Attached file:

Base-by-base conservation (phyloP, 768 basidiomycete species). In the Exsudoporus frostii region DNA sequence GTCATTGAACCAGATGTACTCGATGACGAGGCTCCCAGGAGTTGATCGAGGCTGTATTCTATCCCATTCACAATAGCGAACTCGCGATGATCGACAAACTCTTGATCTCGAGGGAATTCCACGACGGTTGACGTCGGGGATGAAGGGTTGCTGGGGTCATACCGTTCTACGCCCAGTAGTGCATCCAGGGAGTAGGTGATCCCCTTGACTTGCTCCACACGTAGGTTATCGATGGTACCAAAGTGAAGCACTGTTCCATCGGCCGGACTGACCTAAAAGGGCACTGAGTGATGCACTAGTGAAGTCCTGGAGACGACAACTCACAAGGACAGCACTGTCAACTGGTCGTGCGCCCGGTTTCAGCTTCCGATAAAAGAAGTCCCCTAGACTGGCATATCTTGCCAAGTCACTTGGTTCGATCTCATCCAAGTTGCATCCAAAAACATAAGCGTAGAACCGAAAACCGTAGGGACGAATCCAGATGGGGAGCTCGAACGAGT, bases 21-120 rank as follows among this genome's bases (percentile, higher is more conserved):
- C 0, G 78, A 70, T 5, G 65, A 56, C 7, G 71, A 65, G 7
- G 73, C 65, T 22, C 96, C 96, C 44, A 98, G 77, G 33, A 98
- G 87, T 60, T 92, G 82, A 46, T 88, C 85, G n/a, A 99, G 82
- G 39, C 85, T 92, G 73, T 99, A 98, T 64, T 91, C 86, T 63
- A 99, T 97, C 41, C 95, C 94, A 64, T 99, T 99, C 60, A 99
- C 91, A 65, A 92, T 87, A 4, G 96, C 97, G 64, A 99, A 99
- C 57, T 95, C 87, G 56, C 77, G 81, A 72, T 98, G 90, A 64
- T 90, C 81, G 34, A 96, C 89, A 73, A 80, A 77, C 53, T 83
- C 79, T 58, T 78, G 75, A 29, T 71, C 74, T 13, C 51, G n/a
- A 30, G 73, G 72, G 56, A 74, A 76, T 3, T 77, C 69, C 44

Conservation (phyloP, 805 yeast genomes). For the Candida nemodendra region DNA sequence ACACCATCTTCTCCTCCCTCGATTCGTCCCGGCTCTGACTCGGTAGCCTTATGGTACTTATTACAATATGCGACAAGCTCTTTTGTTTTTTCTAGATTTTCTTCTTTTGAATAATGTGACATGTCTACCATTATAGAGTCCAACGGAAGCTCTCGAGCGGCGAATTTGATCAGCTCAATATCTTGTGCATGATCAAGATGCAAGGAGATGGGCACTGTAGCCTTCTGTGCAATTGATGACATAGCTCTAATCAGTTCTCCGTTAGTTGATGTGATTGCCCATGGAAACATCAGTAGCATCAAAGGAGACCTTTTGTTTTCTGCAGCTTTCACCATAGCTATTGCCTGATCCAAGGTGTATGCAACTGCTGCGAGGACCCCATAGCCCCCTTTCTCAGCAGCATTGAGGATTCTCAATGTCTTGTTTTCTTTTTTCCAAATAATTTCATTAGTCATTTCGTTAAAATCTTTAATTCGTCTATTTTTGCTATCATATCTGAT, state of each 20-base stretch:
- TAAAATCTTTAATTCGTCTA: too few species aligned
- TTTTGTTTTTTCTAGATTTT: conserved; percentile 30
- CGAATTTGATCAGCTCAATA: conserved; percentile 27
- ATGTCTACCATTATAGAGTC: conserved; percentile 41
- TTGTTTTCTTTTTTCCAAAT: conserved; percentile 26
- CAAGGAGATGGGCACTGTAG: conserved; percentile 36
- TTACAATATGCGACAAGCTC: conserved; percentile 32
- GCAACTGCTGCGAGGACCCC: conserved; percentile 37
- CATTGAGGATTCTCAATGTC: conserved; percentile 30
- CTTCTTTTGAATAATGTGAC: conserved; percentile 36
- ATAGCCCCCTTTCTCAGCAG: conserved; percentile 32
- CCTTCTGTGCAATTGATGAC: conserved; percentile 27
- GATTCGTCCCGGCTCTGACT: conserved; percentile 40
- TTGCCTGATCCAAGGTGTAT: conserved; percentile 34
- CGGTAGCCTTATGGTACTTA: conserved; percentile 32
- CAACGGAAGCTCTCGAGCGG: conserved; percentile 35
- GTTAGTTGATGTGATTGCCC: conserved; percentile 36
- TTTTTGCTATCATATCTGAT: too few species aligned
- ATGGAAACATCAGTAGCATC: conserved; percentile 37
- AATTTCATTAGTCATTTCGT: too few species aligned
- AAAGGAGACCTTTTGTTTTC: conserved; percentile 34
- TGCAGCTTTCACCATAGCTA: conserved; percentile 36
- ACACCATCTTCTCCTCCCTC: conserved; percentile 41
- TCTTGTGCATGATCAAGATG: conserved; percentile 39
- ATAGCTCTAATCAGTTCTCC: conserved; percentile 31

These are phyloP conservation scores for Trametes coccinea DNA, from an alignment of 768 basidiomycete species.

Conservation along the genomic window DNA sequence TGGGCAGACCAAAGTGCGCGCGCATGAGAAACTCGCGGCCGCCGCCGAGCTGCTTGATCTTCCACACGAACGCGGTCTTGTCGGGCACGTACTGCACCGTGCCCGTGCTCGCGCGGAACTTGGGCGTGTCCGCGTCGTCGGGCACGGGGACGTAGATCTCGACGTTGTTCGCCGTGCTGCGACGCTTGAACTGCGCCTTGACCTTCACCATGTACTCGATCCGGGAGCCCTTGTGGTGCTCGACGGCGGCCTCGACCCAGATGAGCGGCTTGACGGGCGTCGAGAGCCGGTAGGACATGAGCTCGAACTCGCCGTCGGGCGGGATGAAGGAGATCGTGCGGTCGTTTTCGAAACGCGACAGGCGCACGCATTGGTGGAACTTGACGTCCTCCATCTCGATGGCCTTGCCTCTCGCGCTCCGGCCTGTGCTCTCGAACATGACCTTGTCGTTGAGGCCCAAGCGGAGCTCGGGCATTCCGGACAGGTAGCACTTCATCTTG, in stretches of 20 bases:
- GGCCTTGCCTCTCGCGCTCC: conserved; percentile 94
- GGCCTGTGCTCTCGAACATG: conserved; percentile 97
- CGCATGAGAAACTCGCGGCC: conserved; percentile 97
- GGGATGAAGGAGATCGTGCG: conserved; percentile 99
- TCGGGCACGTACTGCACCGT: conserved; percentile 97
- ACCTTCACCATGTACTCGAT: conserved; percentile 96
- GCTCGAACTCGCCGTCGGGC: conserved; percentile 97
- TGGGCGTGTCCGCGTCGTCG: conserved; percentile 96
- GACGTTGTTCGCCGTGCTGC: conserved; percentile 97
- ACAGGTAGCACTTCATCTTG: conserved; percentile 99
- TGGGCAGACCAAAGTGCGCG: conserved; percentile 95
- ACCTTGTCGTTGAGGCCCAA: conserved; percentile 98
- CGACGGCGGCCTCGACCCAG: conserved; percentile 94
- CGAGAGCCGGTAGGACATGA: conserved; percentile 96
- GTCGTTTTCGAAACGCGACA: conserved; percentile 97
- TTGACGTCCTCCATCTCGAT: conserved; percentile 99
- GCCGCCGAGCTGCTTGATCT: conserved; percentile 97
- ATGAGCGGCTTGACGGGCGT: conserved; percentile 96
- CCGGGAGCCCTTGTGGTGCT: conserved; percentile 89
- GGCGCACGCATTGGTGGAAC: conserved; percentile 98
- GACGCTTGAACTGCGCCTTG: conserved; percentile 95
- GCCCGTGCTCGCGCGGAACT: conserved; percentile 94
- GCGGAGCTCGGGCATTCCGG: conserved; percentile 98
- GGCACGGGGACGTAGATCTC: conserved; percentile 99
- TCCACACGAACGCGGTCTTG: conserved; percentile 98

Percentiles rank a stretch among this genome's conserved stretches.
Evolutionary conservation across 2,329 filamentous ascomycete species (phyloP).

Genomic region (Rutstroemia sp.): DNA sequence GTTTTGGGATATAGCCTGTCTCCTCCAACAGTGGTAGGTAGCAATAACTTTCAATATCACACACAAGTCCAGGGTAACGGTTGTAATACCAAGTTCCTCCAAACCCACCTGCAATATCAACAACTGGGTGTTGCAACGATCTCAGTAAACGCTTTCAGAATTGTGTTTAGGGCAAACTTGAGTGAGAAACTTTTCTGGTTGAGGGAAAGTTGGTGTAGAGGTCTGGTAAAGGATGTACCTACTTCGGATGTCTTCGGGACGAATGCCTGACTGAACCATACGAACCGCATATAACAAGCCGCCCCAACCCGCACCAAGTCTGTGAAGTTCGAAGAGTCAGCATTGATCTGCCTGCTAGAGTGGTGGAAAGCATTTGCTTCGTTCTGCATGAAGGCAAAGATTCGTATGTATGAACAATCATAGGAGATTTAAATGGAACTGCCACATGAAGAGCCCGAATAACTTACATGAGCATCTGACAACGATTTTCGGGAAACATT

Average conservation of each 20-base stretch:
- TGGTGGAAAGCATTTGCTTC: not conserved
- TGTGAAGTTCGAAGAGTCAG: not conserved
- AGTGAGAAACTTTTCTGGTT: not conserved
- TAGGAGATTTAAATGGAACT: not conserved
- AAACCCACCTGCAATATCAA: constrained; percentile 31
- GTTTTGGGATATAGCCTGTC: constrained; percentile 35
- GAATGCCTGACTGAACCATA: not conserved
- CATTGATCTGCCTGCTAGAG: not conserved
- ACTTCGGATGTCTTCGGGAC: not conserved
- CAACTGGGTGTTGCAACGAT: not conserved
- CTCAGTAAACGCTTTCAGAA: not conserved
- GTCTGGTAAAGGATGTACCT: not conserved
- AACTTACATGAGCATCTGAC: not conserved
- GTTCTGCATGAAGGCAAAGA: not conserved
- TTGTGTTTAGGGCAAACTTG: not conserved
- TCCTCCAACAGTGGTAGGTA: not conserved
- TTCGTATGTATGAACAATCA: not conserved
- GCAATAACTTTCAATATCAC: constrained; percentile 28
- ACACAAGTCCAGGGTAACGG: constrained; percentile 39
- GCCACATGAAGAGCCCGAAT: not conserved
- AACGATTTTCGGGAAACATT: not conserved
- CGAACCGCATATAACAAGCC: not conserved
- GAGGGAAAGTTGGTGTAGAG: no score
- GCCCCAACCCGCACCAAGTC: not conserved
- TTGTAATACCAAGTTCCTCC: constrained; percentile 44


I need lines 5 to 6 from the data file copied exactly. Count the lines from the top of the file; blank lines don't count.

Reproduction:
- G 39, C 85, T 92, G 73, T 99, A 98, T 64, T 91, C 86, T 63
- A 99, T 97, C 41, C 95, C 94, A 64, T 99, T 99, C 60, A 99